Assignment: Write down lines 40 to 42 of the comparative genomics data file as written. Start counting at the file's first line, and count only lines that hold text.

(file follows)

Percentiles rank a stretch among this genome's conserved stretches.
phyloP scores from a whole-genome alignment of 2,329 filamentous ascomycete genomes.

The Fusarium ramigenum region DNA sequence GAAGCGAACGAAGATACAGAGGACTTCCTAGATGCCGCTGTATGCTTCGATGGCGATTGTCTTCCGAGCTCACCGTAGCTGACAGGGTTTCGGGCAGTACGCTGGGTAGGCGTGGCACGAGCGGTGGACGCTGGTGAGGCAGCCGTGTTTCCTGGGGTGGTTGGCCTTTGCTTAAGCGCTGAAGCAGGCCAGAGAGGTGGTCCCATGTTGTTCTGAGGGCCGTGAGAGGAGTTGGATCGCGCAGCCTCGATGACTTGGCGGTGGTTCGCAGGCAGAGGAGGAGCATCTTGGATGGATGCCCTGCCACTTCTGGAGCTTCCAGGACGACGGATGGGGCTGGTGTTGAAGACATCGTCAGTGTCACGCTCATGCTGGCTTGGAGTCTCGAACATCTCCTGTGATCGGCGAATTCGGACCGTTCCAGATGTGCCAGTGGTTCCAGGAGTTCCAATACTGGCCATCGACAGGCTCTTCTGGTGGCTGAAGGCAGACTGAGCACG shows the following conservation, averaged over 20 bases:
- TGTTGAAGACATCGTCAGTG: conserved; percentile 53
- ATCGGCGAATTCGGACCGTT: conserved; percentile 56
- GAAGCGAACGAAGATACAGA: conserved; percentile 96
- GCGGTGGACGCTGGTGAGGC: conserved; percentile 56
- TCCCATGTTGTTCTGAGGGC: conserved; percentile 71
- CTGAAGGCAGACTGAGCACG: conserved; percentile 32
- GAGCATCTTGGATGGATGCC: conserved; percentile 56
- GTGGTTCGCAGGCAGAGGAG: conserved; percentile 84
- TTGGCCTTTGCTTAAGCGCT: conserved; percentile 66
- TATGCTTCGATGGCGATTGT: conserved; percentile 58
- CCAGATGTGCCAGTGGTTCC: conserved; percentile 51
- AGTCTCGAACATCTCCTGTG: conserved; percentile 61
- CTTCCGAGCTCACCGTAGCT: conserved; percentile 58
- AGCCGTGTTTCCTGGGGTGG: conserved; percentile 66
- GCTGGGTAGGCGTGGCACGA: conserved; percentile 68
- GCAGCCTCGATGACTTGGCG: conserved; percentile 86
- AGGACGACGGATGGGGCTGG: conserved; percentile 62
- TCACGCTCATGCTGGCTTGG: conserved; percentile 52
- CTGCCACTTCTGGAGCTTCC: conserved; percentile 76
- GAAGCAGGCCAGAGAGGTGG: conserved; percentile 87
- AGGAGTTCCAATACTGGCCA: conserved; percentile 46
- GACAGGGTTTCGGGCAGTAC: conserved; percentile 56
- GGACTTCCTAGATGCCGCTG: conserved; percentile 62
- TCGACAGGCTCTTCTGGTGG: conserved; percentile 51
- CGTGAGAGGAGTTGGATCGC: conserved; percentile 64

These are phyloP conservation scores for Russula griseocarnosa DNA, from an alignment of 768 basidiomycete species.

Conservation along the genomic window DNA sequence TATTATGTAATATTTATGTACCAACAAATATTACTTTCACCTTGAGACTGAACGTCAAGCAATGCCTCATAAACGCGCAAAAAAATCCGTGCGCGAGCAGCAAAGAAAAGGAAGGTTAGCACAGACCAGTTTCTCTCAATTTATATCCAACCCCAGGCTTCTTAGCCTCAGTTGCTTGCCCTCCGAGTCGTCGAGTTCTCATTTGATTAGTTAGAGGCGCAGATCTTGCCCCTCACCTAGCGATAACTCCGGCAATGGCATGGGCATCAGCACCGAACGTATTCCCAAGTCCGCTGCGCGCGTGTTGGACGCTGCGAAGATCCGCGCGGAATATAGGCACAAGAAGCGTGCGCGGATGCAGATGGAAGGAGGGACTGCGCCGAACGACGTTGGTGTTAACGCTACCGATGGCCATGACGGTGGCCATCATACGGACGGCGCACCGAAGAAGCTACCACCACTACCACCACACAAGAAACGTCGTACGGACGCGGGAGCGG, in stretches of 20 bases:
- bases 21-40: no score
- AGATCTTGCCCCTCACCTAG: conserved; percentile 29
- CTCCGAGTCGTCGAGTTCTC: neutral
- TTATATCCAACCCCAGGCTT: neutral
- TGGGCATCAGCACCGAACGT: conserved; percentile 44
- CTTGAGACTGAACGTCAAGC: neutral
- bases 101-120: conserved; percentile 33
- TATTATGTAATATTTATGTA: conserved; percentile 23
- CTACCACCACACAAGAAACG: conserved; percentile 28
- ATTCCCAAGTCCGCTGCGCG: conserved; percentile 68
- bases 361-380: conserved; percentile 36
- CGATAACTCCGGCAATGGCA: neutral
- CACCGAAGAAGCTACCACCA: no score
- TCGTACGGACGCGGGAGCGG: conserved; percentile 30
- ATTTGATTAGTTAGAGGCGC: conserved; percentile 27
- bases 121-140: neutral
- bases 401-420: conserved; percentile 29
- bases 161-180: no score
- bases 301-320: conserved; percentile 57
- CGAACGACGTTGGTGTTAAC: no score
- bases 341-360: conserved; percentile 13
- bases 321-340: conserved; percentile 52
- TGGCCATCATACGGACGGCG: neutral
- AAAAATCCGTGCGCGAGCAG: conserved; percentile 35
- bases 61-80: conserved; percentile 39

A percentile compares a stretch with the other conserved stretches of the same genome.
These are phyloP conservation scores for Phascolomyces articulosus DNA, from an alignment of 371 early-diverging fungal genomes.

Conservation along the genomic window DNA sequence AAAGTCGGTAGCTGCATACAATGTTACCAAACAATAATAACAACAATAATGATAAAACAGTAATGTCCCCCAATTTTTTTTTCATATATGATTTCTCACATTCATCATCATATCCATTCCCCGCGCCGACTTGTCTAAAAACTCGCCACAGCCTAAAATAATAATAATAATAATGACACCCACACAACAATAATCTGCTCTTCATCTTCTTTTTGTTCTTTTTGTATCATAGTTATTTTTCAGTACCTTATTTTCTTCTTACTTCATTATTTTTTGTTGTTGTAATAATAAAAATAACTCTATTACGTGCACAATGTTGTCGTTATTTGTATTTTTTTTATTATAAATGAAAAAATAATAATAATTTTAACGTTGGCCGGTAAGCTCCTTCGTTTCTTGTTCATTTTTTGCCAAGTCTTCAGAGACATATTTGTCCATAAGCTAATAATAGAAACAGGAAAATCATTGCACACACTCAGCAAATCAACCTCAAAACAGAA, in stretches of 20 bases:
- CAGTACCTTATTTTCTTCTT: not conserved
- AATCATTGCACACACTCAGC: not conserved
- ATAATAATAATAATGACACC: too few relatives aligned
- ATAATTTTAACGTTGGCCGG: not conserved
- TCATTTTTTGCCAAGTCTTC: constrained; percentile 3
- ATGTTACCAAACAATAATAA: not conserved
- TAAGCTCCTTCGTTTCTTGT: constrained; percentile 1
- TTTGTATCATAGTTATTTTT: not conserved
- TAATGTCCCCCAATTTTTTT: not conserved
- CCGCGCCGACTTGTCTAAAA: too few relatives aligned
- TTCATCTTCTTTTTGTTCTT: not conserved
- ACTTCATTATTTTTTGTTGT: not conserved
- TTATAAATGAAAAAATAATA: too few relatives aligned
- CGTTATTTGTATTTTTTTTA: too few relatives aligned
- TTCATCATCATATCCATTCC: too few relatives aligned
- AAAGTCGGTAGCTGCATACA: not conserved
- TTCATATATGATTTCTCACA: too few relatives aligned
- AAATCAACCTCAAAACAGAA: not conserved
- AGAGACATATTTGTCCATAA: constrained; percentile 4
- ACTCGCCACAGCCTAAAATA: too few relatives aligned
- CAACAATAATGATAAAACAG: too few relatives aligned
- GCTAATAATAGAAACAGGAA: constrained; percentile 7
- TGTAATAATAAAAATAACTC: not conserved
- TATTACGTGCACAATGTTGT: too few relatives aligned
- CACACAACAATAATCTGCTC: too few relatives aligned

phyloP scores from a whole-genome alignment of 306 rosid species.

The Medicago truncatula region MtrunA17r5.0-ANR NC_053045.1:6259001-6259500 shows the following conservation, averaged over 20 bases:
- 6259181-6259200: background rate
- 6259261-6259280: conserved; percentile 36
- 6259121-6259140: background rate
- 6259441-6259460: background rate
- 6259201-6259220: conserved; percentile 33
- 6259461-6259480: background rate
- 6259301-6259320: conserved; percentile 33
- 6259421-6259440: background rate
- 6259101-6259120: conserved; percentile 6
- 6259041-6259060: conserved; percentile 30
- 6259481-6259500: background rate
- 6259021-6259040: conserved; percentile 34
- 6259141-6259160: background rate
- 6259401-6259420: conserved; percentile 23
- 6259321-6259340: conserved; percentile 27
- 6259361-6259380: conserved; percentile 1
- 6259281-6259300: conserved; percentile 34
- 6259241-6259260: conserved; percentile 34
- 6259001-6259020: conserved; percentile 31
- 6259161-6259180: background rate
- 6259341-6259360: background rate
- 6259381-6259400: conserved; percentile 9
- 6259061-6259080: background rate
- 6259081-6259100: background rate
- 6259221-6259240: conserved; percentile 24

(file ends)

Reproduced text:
- ATTCCCAAGTCCGCTGCGCG: conserved; percentile 68
- bases 361-380: conserved; percentile 36
- CGATAACTCCGGCAATGGCA: neutral